Policy paper urges policymakers to build on lessons learned during the COVID-19 pandemic
Sept. 8, 2023 (ACP) — The American College of Physicians has issued recommendations that aim to ensure the United States is prepared for future pandemics, as significant gaps in the U.S. pandemic and public health emergency response system were revealed during the COVID-19 pandemic.
In a new policy paper, “Preparing for Future Pandemics and Public Health Emergencies,” published online July 25 in the Annals of Internal Medicine, ACP reflects on what the United States got right and wrong during the initial stages of the COVID-19 pandemic and outlines several key recommendations about what needs to be done to mitigate the consequences of future pandemics.
“Being in this unique point in time, where we are in close enough proximity to the events of the pandemic for it to be fresh in the mind, yet far enough from its peak to be able to review the events and actions that transpired, ACP believes that now is the opportune time to critically analyze and reflect on the U.S. COVID-19 experience and pandemic response,” said Josh Serchen, ACP associate for health policy and first author of the paper.
When the COVID-19 pandemic began, significant cracks were exposed in the public health system. “Depleted stockpiles and supply chain shocks created shortages of the tools health professionals needed to treat the most ill, as well as the personal protective equipment needed to minimize risk and be able to practice medicine safely,” Serchen explained.
To avoid this in the future, ACP calls for an adequately funded federal pandemic preparedness plan that prioritizes health equity. The boom-and-bust cycle of public health funding does not work, Serchen explained. “Typically, we will see investments in public health and the ramping-up of programs around specific public health events (i.e., the Ebola and Zika viruses, etc.) and then an immediate drop-off in funding once society deems these threats to no longer be significant,” he said.
This approach is not sustainable. “We cannot expect public health systems to be ready and capable of responding to the next emerging threat,” Serchen added.
ACP also recommends that more is done to ensure sufficient physician capacity, starting with alleviating the longstanding primary care physician shortages. “In addition to having enough physicians, their health and well-being are paramount, which requires a focus on adequate working conditions and meeting their mental and emotional health needs during periods of high stress,” Serchen said.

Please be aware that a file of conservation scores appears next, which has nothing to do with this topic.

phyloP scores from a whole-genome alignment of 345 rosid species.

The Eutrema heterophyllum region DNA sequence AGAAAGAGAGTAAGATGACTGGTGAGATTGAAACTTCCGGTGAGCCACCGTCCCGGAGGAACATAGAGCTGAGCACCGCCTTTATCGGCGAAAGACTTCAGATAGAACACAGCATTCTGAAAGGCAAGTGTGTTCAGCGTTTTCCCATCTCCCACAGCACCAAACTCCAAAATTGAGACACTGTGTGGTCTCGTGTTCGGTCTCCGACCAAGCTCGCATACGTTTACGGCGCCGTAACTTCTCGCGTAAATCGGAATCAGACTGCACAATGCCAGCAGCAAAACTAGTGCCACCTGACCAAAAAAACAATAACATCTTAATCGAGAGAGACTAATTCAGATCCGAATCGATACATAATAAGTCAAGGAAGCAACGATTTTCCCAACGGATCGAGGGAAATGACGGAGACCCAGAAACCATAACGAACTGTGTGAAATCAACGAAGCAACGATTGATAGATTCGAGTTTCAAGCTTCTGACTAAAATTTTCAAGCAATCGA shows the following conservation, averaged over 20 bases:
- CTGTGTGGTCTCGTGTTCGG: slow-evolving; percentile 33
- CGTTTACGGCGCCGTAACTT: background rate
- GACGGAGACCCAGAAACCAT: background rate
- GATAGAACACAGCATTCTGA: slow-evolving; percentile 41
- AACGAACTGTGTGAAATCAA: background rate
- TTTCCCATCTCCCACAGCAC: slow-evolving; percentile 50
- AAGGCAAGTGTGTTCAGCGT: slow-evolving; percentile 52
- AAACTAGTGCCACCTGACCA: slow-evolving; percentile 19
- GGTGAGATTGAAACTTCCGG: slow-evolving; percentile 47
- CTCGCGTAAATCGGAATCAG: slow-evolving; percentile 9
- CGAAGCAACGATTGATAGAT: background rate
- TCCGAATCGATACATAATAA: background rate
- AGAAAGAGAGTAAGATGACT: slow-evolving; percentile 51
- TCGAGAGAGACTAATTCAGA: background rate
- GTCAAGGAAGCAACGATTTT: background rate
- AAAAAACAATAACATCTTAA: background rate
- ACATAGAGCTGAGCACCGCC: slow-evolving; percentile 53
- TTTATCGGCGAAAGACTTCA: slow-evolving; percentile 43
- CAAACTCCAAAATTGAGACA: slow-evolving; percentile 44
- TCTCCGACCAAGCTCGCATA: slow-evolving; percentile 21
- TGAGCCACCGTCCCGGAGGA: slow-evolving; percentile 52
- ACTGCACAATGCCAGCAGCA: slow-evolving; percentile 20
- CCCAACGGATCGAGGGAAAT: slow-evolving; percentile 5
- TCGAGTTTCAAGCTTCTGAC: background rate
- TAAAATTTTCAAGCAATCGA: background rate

To that end, the policy paper affirms the importance of safety and well-being of both patients and physicians, emphasizing the need for support for medical practices during emergencies, measures to reduce infections in the workplace and universal sick leave policies.
Trust in public health and government institutions is now at an all-time low, Serchen noted, exacerbated by the spread of medical misinformation and poorly communicated guidelines and public health information. To regain the public's trust and combat misinformation, ACP is urging federal and state agencies to provide consistent and timely communication about risk and strategies to combat risk. ACP recommends this communication is powered by a national public health data infrastructure capable of real-time bidirectional data sharing among public and private-public health stakeholders.
Looking back on the initial stages of the COVID-19 pandemic, the unprecedented speed in the development of the first COVID-19 vaccines (i.e., Operation Warp Speed) was a huge win, Serchen said. “What traditionally took years was undertaken in months, leveraging prior research advances and propelled by significant government support and investment in research, development, procurement and logistics,” he said.
Going forward, ACP calls for expedited and equitable vaccine development and distribution and vaccine use in accordance with scientific recommendations. ACP is also encouraging all physicians to promote vaccine uptake among their patients.
To move the needle forward, members can advocate for modernizing data systems, promoting collaboration and data sharing across governments and sectors, and facilitating robust supply chains, according to Serchen.
This advocacy starts with urging members of Congress to work to pass legislation that reauthorizes the Pandemic and All-Hazards Preparedness Act (PAHPA), which is set to expire on Sept. 30, 2023. PAHPA serves as the primary legislative vehicle for authorizing and equipping the public health system to respond to pandemics and other threats.
In an editorial accompanying the policy paper, Dr. Ashish K. Jha, former White House COVID-19 response coordinator, agreed that the United States made progress in pandemic preparedness during the past two years and cited advances in telehealth and the advent of “test-to-treat” programs. “Now is the time to not just continue that work but accelerate it — to ensure that when the next health crisis hits, we are ready,” he wrote.
In a press release about the policy paper, ACP President Dr. Omar T. Atiq said, “We know that the COVID-19 pandemic will not be the last public health emergency that our country is faced with. We need to take action now to make sure that we are prepared for future pandemics and public health emergencies. If the recommendations we make in this paper were in place in 2020, we may have been able to mitigate some of the horrific consequences of the COVID-19 pandemic. We owe it to our patients, the public and our nation's physicians and other health care professionals to equip our country to respond.”
The position paper, “Preparing for Future Pandemics and Public Health Emergencies,” is available on the Annals of Internal Medicine website.